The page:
“The willingness with which our young people are likely to serve in any war, no matter how justified, shall be directly proportional to how they perceive how the veterans of earlier wars were treated and appreciated by their nation.”
This quote has been attributed to George Washington. The Mt Vernon Library cannot confirm this. Too bad. It’s an outstanding, thoughtful and forward-looking statement about valuing those who have served.
I saw this quote one day while sitting in traffic in West Chester. It was printed on the back of a shuttle bus from Coatesville VA Medical Center, our local VA hospital.
The saying grabbed my attention. It spoke to me, and I hope to all who read it, about what it means to honor fully those who were willing to fight for us…and how we act says about us as a country and a people. And what it says about our willingness to serve in the future.
At Transwall we are lucky. We are close to the Coatesville VA Medical Center. Many years ago our HR Director made a strong connection there. We are fortunate to continue to count the outstanding vets and staff as good friends.
Our business is project-oriented so level-loading our manufacturing facility is no easy task. We adapt and adjust based on volume, product mix, and lead-time requirements.
Finding high quality individuals who can flex according to the needs of Transwall and our clients had been tough.
Then we met the folks at the VA.
Since 2003 we have employed dozens and dozens of recovering vets on a flexible basis in our manufacturing facility. Mostly they’re working through the final stages of their rehabilitation program.
It has been an outstanding and rewarding experience for all of us. Our vets came with experience ranging from tank mechanics to NASA/Air Force scientist (yes, rocket scientists) As you surely suspect, they bring with them a bundle of talents and experiences combined with a desire to get back on their feet and into the workforce.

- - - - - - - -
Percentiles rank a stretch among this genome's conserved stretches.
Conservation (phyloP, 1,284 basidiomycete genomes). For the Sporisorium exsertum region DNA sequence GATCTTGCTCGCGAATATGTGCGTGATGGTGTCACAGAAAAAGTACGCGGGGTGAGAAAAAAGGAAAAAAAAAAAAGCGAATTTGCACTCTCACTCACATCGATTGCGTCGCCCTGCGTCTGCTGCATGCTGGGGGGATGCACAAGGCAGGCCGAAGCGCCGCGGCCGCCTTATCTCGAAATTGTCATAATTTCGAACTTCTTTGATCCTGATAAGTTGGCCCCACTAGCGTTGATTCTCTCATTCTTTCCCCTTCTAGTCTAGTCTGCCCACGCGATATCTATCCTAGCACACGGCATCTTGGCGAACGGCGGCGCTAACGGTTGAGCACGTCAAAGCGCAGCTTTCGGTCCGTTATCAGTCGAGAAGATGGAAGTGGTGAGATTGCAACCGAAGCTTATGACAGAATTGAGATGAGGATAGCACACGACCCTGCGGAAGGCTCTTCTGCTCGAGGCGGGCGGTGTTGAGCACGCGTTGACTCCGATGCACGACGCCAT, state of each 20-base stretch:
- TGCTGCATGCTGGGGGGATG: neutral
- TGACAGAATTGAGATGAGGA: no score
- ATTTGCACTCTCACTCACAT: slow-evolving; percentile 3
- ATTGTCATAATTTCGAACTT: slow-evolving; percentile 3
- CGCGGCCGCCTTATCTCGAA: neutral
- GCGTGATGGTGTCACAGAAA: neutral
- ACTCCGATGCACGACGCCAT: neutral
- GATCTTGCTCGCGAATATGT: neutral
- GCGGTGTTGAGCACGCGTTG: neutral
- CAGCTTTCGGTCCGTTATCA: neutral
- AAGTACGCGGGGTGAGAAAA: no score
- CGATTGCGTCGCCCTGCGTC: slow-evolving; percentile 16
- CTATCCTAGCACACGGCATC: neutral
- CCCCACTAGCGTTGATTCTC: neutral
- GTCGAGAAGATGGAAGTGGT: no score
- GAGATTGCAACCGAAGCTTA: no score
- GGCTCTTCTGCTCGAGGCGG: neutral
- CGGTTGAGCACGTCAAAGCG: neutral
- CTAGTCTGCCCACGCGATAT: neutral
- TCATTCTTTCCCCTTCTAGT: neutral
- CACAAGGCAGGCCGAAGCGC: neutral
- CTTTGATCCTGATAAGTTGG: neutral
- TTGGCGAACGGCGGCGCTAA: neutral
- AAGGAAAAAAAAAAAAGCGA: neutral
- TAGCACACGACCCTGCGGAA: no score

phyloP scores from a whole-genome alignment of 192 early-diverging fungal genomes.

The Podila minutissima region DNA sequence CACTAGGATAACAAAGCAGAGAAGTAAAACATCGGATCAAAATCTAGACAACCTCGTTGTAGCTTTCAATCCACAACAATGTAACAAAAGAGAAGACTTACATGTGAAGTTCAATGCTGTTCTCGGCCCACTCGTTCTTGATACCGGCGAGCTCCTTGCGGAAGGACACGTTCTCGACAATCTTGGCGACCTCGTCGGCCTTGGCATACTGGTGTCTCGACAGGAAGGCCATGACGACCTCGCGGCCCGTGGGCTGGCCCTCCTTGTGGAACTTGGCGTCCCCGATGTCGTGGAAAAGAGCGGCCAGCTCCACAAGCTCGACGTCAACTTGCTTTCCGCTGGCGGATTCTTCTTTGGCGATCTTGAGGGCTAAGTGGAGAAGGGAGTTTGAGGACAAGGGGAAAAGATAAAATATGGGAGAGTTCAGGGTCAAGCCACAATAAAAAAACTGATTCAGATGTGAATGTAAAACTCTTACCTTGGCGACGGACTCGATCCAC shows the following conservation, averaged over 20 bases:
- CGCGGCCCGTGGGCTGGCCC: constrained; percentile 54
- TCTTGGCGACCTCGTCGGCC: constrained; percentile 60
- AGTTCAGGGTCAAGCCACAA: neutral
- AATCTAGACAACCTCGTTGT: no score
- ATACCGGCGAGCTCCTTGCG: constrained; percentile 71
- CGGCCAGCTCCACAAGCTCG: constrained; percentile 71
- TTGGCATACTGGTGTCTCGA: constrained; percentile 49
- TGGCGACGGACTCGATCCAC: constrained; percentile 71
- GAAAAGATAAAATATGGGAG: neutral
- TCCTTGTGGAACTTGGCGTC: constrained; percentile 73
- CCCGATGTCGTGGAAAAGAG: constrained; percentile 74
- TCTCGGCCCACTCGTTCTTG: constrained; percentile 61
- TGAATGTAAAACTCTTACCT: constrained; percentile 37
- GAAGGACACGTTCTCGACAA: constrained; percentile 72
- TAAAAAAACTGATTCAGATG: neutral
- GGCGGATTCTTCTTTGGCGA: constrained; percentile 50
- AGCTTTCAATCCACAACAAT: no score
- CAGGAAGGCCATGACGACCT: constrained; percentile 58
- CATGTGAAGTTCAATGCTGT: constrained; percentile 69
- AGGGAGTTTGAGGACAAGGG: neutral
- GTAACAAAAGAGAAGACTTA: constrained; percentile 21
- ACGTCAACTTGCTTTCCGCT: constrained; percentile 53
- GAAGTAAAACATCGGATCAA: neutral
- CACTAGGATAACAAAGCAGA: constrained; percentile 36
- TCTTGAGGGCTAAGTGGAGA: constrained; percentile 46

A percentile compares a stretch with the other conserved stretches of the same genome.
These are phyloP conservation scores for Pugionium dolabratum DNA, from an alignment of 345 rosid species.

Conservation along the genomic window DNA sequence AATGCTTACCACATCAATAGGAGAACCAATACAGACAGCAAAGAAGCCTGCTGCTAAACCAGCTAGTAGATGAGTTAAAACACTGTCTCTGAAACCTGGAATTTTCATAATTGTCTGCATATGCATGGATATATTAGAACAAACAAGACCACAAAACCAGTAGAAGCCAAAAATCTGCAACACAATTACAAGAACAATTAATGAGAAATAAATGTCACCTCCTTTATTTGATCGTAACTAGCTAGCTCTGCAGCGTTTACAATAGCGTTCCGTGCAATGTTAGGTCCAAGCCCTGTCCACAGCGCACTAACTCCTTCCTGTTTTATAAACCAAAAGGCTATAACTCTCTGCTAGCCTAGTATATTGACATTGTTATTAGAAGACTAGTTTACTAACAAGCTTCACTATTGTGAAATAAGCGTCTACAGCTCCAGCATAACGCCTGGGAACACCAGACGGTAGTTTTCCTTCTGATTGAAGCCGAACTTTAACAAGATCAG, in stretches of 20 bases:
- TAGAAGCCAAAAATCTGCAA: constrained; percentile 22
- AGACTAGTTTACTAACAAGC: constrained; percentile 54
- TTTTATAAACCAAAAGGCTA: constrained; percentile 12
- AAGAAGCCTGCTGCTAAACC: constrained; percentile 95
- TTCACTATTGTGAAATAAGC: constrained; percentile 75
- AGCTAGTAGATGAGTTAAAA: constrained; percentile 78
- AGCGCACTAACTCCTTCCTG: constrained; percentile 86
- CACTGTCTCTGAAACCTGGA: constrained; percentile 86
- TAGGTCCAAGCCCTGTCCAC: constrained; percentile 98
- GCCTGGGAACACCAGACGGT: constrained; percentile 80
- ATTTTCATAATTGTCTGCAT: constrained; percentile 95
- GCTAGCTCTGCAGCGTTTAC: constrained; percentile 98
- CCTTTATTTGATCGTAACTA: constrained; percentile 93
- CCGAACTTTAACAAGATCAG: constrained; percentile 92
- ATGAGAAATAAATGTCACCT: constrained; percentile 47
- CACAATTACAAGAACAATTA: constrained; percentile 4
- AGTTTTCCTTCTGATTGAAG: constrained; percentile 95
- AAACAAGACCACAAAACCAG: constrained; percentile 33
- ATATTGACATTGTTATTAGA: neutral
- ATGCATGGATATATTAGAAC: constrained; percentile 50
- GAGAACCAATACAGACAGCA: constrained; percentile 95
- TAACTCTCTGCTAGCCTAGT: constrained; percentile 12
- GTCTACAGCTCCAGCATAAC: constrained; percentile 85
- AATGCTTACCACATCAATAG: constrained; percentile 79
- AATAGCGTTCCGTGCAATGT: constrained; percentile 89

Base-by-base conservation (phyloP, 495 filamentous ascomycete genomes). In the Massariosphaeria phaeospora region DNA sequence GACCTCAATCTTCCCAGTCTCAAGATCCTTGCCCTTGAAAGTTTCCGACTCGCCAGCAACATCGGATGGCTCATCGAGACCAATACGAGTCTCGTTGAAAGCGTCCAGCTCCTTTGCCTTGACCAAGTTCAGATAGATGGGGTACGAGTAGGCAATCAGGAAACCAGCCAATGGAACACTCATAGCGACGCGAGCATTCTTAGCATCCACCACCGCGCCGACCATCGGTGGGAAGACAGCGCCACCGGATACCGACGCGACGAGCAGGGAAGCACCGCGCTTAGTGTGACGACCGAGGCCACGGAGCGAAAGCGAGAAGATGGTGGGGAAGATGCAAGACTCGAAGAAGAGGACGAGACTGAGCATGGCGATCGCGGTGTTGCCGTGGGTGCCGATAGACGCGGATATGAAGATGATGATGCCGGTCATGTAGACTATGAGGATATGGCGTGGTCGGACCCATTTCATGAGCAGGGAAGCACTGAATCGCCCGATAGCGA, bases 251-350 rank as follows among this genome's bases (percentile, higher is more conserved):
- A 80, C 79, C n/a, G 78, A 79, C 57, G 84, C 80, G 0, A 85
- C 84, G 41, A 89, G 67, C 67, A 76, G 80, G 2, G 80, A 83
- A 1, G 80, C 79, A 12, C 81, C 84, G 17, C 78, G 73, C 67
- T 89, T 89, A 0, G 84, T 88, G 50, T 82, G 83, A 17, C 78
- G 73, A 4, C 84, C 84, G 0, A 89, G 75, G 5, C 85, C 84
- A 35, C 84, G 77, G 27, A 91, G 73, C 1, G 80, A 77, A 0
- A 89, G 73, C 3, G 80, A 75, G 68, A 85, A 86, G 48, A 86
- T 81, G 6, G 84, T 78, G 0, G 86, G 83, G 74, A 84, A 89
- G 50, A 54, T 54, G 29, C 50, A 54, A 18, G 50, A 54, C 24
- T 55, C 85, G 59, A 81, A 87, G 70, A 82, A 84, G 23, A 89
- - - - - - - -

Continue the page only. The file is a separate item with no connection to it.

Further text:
The goal of the VA program is to provide a transition from residency at the hospital to independent living. Vets in the program have used the dollars earned here and elsewhere to save up for security deposits on apartments and cars, and for all the other things it takes to resume a normal life.
We have been fortunate enough to be able to bring some of them on board in a full-time capacity. They’re valuable additions to our team, for both their skills and the energy they bring.
I was pleased as I watched the VA’s new Secretary, Robert McDonald, being interviewed on 60 Minutes this past Sunday. He brings an interesting background to the job: CEO of Proctor and Gamble; Captain, US Army, 82nd Airborne; West Point graduate..
If you saw that interview, I hope you came away with the same impression I was left with: there is finally someone in that seat who gives a damn and has the character, experience, and training to truly shake things up. I expect McDonald to fix the VA problems we’ve all heard about and enable us to fulfill the statement of President Washington, or whomever made the statement; valuing our veterans with exceptional treatment and appreciation.
It is long overdue.
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